by Mary Oliver
You do not have to be good.
You do not have to walk on your knees
for a hundred miles through the desert repenting.
You only have to let the soft animal of your body
love what it loves.
Tell me about despair, yours, and I will tell you mine.
Meanwhile the world goes on.
Meanwhile the sun and the clear pebbles of the rain
are moving across the landscapes,
over the prairies and the deep trees,
the mountains and the rivers.
Meanwhile the wild geese, high in the clean blue air,
are heading home again.
Whoever you are, no matter how lonely,
the world offers itself to your imagination,
calls to you like the wild geese, harsh and exciting —
over and over announcing your place
in the family of things.
Q: What is the ultimate goal of Western-style yoga from the instructor’s perspective? —A.T.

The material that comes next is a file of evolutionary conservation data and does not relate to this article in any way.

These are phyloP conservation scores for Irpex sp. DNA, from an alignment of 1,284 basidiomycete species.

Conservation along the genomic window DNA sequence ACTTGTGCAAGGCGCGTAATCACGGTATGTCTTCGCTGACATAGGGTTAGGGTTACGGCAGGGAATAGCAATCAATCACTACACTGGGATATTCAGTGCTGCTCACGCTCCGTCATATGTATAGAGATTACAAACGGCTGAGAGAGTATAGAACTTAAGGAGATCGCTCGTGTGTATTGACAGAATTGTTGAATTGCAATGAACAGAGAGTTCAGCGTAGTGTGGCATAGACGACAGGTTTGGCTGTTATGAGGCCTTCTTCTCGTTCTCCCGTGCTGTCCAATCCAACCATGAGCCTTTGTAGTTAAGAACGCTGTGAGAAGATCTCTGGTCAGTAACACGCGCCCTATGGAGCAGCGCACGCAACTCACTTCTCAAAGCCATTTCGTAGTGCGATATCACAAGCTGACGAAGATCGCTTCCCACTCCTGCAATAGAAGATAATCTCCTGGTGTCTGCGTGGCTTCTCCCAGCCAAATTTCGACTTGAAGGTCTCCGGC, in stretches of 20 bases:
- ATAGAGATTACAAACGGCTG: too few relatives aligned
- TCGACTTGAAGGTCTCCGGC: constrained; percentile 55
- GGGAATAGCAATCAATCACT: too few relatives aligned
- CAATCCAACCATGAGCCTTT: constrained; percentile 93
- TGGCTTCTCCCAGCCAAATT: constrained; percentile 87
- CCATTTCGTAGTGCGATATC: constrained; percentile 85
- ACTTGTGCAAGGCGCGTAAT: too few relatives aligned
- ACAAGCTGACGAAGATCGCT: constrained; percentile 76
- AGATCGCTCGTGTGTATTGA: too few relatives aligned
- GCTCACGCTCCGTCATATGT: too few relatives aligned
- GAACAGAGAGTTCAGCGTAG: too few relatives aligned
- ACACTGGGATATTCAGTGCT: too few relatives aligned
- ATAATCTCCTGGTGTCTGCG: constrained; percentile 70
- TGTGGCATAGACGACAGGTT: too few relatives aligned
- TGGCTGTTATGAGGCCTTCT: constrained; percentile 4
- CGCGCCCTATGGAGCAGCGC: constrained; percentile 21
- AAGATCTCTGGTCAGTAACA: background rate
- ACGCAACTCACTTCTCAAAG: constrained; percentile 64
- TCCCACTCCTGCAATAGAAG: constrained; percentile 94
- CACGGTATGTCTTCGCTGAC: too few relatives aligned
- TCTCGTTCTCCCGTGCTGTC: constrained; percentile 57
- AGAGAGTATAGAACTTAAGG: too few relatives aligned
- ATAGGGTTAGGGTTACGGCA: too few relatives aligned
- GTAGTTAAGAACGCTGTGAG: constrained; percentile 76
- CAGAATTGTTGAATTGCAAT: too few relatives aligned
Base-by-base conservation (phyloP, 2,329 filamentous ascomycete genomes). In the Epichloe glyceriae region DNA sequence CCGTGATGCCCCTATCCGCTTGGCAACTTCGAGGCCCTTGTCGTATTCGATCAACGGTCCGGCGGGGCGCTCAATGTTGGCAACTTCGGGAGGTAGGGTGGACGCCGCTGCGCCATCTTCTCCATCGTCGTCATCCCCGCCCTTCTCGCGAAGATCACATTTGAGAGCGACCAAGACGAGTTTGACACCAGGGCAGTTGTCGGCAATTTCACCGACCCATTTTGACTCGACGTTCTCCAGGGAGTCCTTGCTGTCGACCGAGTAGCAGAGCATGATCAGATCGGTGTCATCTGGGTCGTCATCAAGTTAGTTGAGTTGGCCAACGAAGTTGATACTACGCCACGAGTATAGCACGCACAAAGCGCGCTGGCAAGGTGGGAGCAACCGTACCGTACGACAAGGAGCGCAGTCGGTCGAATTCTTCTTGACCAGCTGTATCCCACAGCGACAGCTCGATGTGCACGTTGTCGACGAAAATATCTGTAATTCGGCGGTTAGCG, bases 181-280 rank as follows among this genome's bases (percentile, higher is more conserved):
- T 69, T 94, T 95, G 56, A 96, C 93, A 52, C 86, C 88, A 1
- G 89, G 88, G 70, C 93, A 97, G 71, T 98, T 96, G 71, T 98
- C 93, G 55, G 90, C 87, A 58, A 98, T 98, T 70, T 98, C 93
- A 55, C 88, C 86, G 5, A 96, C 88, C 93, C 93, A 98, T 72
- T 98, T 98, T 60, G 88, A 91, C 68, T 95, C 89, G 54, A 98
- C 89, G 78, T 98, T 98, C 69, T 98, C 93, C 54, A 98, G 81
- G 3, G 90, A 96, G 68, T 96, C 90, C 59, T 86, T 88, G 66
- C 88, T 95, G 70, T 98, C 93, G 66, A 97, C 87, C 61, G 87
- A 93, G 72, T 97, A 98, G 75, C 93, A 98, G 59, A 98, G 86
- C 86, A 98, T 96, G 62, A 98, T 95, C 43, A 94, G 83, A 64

The ultimate goal? Hmm. “Western-style yoga” is extremely diverse and yoga instructors come in many stripes and colors.
From my perspective, the goal of yoga is to connect deeply with myself, to see life more clearly, and allow this connection and clarity to guide my behavior. I ultimately believe that yoga and meditation belong together because they balance one another. Those who only do hatha yoga can unwittingly get locked into physical habits or the exhilaration of the experience. Those who only meditate can unwittingly get stuck in mental habits—or the exhilaration of the experience. But together, they keep a check on the other and balance mind and body.
That said, most of my students don’t meditate. I did yoga about a year before I could sit still long enough to even attempt sitting meditation. For Columbia students, who are already way up in their heads, hatha yoga is very grounding. Sure, meditation would be great for them, but at this point yoga may well be enough.